Tattooed Fitness Trainer Kettlebell Lifting

To ensure a safer and more productive kettlebell lifting and training environment, it is important to establish and implement strict ground rules from the very start.

These rules apply to individual and group training. And should be followed and adhered to at all times, for any kettlebell fitness regime.

Please read the Kettlebell Lifting and Exercise Guidelines below, before preceeding further.


Basic Ground Rules for Kettlebell Lifting and Exercise Routines.


 Safety Techniques for Kettlebell Lifting

Essential Handcare for Sustained Kettlebell lifting

During any kettlebell workout you are required to grip the kettlebell loosely, to minimise calluses or ripped calluses.

Handcare is one of the most overlooked, yet important components of fitness with kettlebells. Especially if you perform kettlebell Swings, Cleans and Snatches.

However, when you first begin kettlebell training, it takes time to adjust to the touch and feel of the kettlebell. And therefore developing some level of rough skin at the top of your palms is inevitable.

Below is a guide to help you make the best of the situation, and keep your hands in good condition for each session.

Handcare Guide

  1. Do not let the calluses get thick and rough. Do this by soaking your hands in warm water at night. Then thin and smooth out the calluses with a pumice stone before applying an oily cream. Preferably a cream that is natural and that penetrates and moisturises efficiently.
  1. File or shave off your calluses using battery operated rotating buffers available from most chemists. Or even use high grade sand paper. That way you simply file off the excess calluses, so that it never gets thick enough to tear or rip. You can even get callous shavers that use a razor blade, with a guide to shaving off thick calluses. But if you file often and correctly, you may never need them.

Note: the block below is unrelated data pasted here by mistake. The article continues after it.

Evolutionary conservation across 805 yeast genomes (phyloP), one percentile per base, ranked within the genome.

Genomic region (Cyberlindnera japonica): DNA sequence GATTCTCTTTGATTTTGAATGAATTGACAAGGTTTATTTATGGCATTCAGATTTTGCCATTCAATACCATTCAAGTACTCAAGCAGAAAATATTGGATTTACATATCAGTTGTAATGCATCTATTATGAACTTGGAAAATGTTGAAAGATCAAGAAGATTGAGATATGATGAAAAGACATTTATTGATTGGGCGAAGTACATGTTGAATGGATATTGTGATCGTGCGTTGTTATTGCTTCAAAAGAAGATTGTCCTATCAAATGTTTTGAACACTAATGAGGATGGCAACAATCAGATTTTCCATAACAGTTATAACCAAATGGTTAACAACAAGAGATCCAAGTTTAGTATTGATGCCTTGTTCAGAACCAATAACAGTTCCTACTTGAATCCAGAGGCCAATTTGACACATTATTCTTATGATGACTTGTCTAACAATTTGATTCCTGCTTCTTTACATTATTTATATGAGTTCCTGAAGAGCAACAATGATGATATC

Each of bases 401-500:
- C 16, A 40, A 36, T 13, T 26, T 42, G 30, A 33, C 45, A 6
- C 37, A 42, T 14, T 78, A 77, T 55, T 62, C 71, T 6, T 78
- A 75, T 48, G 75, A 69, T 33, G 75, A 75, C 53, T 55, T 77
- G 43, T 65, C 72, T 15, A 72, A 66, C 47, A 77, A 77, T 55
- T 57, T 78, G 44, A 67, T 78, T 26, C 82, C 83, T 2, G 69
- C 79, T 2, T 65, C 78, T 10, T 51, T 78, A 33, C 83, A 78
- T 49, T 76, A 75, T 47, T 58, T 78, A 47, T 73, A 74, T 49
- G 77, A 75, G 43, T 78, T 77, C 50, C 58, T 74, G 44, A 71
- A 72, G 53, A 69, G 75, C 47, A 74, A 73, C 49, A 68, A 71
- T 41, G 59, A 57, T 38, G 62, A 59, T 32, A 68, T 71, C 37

1. You do not want to file away the entire callous. The thickened part that becomes caught or pinched during kettlebell snatches for instance, is what you should file off. Your calluses are there for a reason. Just keep them in check to reduce the possibility of tears.
  1. Listen to your hands. If your skin begins to pull, tingle or give indications of a blister or tear, STOP. By halting a set early to save your hands, is far preferable to ignoring the warning.  Allowing a tear to occur, and which can derail your training.

Kettlebell Instructors, Gymnasts and Power Lifters recommend the following techniques to deal with over thick and hard calluses

  1. Soak hands in hot water (comfortably hot) for at least 5 minutes.
  2. Dry the hands and wait 30 seconds or so, for the blood to come back.
  3. Sand the hand with either pumice stone, sandpaper or electrical sander callus removers.

The skin sloughs off with very little effort and all the hand pads become nice and flat. Just enough to protect but not tear.


  1. Cut the dead skin away as close to the remaining callous edge as possible.
  2. Clean and dry, and then place a square of athletic tape (MUST BE POROUS or it won’t work) over the tear and work it into  the skin until it is seamless.
  3. Leave it on until it gets wet or dirty then replace. If the tape won’t stick it is wet or dirty.

This technique allows the tear to get air so it will dry out. But the porous covering allows it to be just moist enough so you don’t get cracks in the centre. Apparently it works well every time !

You can work out with the square of tape covering the tear.



If the workout routines include kettlebell snatches, but your hands begin to tingle and feel their ready to rip. Settle for two handed swings instead when kettlebell lifting, to minimise the stress on the skin of the hands.

Also if you are training in high humidity and you are practising snatches. Always revert to a FULL SNATCH – DEAD POSITIONinstead of swinging.

Then you can do multiple reps and sets without ripping your hands.

The back swing, and thus most of the skin stress, is eliminated.